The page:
Title 11 of the United States Code (the “Bankruptcy Code”) provides valuable protections for secured creditors. A secured creditor of a chapter 7 debtor is entitled to distribution of any debtor property (or its value) in which they have an interest before any other creditors are paid. Even if the debtor has filed under chapter 11 or 13, a secured creditor is still entitled to receipt of their collateral or its value.
Under Article 9 of the Uniform Commercial Code (“UCC”), commercial tort claims and their proceeds may collateralize secured liens. Hence, creditors believing they are secured by a debtor’s commercial tort litigation proceeds may expect to receive the protections the Bankruptcy Code grants secured creditors. However, creditors’ receipt of those protections is contingent upon the answers to two important questions. One, did the proceeds arise from commercial tort or breach of contract litigation? Two, are the proceeds properly attached to the creditor’s interest and therefore part of the creditor’s collateral to begin with?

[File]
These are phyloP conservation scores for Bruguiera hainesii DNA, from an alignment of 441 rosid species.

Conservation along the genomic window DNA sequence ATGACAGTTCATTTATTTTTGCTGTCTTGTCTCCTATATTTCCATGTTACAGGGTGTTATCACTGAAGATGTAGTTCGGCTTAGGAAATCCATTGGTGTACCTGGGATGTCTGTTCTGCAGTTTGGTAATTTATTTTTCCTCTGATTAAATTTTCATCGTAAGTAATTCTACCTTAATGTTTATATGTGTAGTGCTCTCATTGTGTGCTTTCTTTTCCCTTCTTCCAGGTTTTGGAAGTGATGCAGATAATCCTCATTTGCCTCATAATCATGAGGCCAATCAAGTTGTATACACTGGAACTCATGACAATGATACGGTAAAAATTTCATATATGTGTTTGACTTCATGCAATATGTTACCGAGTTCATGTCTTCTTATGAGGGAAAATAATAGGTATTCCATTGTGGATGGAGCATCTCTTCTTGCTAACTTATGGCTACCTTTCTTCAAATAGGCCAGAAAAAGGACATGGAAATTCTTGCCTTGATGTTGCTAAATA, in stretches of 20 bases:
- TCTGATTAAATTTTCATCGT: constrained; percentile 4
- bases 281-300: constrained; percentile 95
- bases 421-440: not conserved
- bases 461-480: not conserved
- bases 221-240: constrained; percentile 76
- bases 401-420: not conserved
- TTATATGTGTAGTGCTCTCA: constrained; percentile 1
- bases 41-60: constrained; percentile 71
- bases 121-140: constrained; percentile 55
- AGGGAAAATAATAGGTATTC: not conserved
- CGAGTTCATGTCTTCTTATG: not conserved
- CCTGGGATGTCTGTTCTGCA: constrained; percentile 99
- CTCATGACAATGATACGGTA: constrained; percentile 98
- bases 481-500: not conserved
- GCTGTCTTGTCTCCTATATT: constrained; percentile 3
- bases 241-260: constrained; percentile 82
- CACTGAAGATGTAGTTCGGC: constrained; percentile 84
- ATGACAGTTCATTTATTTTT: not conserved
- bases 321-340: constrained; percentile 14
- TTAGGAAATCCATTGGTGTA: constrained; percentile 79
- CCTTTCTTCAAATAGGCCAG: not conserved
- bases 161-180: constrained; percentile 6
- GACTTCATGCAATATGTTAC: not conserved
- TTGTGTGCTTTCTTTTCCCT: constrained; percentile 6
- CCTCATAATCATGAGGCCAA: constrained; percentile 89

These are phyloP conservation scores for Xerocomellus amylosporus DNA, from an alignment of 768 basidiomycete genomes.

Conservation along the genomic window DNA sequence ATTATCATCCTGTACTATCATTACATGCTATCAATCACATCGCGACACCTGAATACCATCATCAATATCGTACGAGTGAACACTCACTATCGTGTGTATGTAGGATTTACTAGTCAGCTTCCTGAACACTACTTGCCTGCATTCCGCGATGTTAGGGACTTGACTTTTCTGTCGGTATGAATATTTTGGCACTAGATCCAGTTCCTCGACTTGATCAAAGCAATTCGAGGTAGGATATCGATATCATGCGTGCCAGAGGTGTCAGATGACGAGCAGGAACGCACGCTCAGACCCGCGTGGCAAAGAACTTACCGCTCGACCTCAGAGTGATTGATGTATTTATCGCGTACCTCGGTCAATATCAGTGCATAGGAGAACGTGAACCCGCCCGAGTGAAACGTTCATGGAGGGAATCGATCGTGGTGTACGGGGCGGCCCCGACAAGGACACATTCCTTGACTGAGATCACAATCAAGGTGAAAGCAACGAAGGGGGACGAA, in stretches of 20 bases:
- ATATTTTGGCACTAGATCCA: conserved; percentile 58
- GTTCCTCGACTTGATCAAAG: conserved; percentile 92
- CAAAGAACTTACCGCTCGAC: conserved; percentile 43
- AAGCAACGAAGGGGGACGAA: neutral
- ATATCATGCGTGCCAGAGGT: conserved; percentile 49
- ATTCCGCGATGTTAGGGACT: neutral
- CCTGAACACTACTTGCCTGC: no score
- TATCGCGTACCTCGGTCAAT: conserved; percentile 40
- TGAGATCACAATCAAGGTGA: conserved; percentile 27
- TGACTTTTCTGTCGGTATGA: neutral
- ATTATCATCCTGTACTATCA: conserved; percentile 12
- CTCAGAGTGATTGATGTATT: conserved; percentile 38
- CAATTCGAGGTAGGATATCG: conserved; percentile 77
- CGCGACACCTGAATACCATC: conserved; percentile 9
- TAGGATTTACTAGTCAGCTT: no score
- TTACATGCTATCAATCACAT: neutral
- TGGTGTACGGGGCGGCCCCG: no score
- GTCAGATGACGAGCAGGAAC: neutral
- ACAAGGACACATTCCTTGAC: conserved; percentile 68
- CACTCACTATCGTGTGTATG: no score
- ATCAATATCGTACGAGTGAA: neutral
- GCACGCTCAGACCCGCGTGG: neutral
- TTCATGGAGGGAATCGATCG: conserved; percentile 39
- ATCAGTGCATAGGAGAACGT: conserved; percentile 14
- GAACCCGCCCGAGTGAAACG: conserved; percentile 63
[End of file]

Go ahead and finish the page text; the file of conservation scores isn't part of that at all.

This article, in examining those two questions, will answer in the affirmative the larger question of whether, in bankruptcy, a creditor may recover a debtor’s commercial tort litigation recovery through a security interest. Part I will analyze the two most common tests courts use to distinguish commercial tort actions from breach of contract actions. Part II will analyze the UCC’s requirements for a collateral description which includes the proceeds of a commercial tort action.